What the numbers say as a neighborhood gentrifies. New research is finding that gentrification, contrary to popular belief, doesn't actually force poorer residents to leave areas at atypical rates—though that doesn't mean the changes don't have negative consequences.Relatively reliable data over a period of 12 years.
"How One Man's Trip to Toys 'R' Us Brought Mobility to Hundreds of Disabled Kids". Dr. Cole Galloway started the Go Baby Go project to provide inexpensive mobility to special needs children, offering them a fantastic new way to get around. [more inside]
Roads Were Not Built for Cars - an Atlantic Citylab interview with Carlton Reid, author of the ebook and blog titled Roads Were Not Built for Cars, on institutionalized classism and historical revisionism that drove the design of car-centric infrastructure. [more inside]
What does a city for women look like? "In the city for women, a woman can sit alone in parks, linger, run, jog, without much diminished fear at any time of the day. Women too can be flaneurs and have the right to loiter. Rather than just prioritise safety and freedom from harassment, women can prioritise speed and convenience of mobility. Women’s mobility is not just about getting from point A to B, but also about social mobility. Greater physical mobility for women is conducive for social mobility and self-actualisation." [more inside]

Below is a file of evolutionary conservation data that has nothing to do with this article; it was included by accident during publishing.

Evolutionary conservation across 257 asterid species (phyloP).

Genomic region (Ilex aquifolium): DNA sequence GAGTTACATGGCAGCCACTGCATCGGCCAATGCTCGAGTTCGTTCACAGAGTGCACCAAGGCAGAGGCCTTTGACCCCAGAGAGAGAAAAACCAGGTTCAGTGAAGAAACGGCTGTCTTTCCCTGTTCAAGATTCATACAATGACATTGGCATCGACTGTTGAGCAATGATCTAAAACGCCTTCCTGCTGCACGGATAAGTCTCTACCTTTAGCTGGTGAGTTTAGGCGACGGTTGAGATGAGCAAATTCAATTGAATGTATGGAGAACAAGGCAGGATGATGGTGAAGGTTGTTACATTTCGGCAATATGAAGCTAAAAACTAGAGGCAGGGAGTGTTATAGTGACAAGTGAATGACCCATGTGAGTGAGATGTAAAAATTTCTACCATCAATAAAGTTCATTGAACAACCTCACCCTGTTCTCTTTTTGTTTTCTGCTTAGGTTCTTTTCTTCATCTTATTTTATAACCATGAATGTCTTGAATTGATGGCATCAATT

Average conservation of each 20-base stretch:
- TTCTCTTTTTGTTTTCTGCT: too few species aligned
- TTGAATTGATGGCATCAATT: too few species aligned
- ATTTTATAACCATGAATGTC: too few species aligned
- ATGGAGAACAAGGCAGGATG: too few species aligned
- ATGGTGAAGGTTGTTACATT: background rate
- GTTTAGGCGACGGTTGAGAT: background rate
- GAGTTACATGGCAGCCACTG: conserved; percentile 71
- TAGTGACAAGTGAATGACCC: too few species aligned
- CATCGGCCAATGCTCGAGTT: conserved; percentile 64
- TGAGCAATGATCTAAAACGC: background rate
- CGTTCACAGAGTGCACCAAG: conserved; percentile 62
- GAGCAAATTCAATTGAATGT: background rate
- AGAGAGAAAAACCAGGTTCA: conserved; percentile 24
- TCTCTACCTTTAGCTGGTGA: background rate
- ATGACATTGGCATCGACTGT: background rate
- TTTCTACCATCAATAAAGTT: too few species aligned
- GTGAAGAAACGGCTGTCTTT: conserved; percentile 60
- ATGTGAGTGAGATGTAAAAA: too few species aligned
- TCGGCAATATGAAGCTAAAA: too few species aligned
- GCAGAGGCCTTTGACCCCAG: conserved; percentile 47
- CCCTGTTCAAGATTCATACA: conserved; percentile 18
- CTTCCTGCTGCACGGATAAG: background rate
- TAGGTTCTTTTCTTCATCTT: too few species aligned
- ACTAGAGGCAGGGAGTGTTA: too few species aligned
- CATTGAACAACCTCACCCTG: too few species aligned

Education is becoming less and less of an equalizer, as it has gradually fortified class barriers. The NYTimes investigation uncovered that culture has increasingly become the best indicator of upward mobility. [more inside]
Last night, author and farmer Wendell Berry delivered a powerful lecture [video; full text here includes portions not delivered verbally] to a full house on the occasion of his accepting the National Endowment of the Humanities' Jefferson Award. The famous PC holdout has appeared previously in the blue, but this lecture is not to be missed. Here is soul nourishment for the long-time Berry follower, and for the newcomer a superb introduction to one of our time's greatest intellects. [more inside]
“Being willing to sit in a boring classroom for 12 years, and then sign up for four more years and then sign up for three or more years after that—well, that’s a pretty good measure of your willingness to essentially do what you’re told,” - The Santa Fe Reporter talks to Economist Samuel Bowles about New Mexico's income gap, welfare, social mobility, and a radical way to help. (Via)
A new U.S. Treasury Report (press release) reports that tax returns from 1996 to 2005 show that income mobility in the U.S. is "considerable," with rising earnings, and top earners who often stumble. The WSJ crows. Pew releases its own research (reports, press release) on income inequality today with a multi-decade outlook, but summarizes the findings as that American families' income mobility is still highly dependent on their parents' position. Forbes and a The New Republic blog try to reconcile the reports. Meanwhile, blacks appear to be downwardly mobile.
Sea Squirt Regrows Entire Body from One Blood Vessel. Most famous as the creature that settles down and eats its own brain (though that is not exactly correct), it appears the humble sea squirt has spectacular regenerative abilities as well, thanks to regeneration niches packed with stem cells. All glory to the sea squirt!
Step Aside Ben Hur ! [video and audio, prob SFW] Welcome the American Chariot. Unlike the evil Segway, whose self-balancing ability smells of sulfur, the Chariot obeys the laws of gravity and delivers a powerful commanding post for the discerning officer.